Ralph McLaughlin was named Chief Economist at Trulia in January 2016. He joined Trulia in August 2014 as the Housing Economist. In his role as Chief Economist, McLaughlin leads housing economics research for Trulia and provides key insights about economic and housing trends as well as public policy for house hunters.
Typically, the housing market sees minimal activity during the week between Christmas and New Year’s. Why were existing-home sales still able to rebound in December from the November slowdown?
The big jump in December was an anomaly because of the new “Know Before You Owe” lending disclosures went into effect in October, and in November we saw one of the biggest drops we’ve ever seen. Sales that normally would have closed in November were pushed into December, and December’s numbers really supported that thought. We think December’s numbers are an anomaly and the result of November’s sales spilling over into December. We don’t think it’s representative of any long-term trend of a large increase in inventory.
That said, 2015 was the best year for existing-home sales since 2006. There were about 5.3 million homes sold last year, and that was a 6.5 jump from 2014. So we are optimistic that existing-home sales will continue to increase in 2016. There was a little bit of somber news from today’s numbers, and that is that December’s inventory was down quite a bit from the same month in the previous year. So we think homebuyers going into 2016 will see continued tight inventory, at least coming into the spring buying season. But the fact that prices are up year-over-year would hopefully lead to more households putting their home on the market, because more homes will be out from being underwater—which is still plaguing some cities.
What are the biggest challenges facing the housing market in the year ahead?
We talked about inventory, and that’s on the supply side. We think there are going to be some demand-side challenges going into 2016. The demand-side challenges are two-fold. The first is that homebuyers, especially first-time homebuyers, are having a difficult time saving up for a downpayment. We conducted a survey at Trulia last year asking homebuyers what their biggest obstacle was to buying a home, and more of them said downpayment than any other answer. Going into 2016, what we’re hoping to see is that wage growth will continue—we saw some glimmers of hope of wage increases in 2015—and that will help buyers save up for that all-important downpayment.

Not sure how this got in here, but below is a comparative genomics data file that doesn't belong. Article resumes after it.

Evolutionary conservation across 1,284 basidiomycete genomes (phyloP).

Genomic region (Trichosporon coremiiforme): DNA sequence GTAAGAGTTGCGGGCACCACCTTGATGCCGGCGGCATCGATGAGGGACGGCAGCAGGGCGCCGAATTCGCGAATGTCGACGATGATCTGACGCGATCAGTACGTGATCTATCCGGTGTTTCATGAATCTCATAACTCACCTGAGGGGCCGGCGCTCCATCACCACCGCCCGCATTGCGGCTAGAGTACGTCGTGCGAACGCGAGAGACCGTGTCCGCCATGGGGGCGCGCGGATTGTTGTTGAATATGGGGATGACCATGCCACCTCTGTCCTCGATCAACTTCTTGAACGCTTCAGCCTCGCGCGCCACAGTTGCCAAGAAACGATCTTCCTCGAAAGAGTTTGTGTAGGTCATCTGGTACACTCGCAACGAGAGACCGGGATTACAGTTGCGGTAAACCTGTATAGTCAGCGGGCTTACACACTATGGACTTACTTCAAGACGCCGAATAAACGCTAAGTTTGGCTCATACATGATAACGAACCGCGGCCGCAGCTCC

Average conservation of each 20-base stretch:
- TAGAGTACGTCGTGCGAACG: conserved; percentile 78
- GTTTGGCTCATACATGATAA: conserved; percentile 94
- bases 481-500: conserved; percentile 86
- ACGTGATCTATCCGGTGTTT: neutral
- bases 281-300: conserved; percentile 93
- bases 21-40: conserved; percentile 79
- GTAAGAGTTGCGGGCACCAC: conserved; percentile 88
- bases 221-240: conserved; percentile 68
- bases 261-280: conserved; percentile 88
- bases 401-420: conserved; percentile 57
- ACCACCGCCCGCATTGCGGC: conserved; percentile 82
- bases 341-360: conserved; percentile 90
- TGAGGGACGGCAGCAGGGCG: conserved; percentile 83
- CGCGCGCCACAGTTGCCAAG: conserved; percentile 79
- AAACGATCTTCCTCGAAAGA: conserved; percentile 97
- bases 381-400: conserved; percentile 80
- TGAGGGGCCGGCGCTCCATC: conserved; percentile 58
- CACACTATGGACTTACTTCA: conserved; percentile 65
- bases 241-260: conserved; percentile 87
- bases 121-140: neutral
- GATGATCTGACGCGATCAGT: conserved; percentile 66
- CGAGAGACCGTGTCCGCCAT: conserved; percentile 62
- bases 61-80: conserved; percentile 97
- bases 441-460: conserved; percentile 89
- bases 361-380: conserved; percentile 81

Related to that, which also affects the ability to save for a downpayment, is rent growth. We’ve seen rents charge ahead very strongly in many markets in 2014 and 2015. That’s a double whammy for homebuyers, especially those who are renting. Rising rents actually make it a better deal to buy—relatively speaking, it makes homeownership look more attractive—but at the same time, increasing rents make it more difficult to save for a downpayment. On the demand side, that’s one of the biggest challenges that we’re going to see heading into 2016.
The third thing that we’re going to keep a close eye on is affordability. We’ve seen prices charge ahead just as strongly as rent growth in the last couple of years. In many markets, especially for first-time homebuyers, affordability is a challenge. In many markets, especially on the costly costs—metros in California and in the Northeast—homebuyers would have to spend 30, 40, or even 50 percent of their income to buy the median-priced home.
Those three aspects—inventory, saving up for a downpayment, and affordability, are going to be the three big challenges coming into the years ahead.
How will future rate increases by the Fed affect those three challenges, or will they affect housing at all?
On the demand side, we don’t think that the Fed increasing the interest rates will have much of an effect on homebuying. And that’s because mortgage rates tend to move somewhat independently from the Fed rate, which primarily impacts short-term credit. Even though the Fed raised rates in December, mortgage rates are down.
Going ahead, even if mortgage rates were to rise—if the Fed were to be very aggressive with increasing interest rates—we also don’t think that will have much of an effect on demand, because in many markets, mortgage rates would have to be 7, 8, 9, even 10 percent for the cost of owning to roughly equate to the cost of renting. So the financial advantage for homeownership will still persist even if mortgage rates rise. So on the demand side, there won’t be much of an effect if the Fed decides to act aggressively.
On the supply side, however, we do think that if the Fed were to rapidly increase interest rates, we might see a temper on new housing starts. That’s primarily because the Fed rate impacts short-term credit, and many homebuilders use short-term credit construction loans to finance homebuilding. So if the Fed were to quickly increase interest rates, that may start to have an effect on homebuilding because it increases the cost of construction.
All that said, the Fed is going to have an increasingly difficult time when making the decision about whether to raise rates. That’s primarily because even though we’re near full employment, or close to it, inflation is well below target. The large drop in oil prices in the last month, or really in the last year, has led to very low inflation. In fact, we may enter into a period of slight deflation in the year ahead. So the Fed is certainly going to have its challenges in trying to make the decision about whether to raise rates.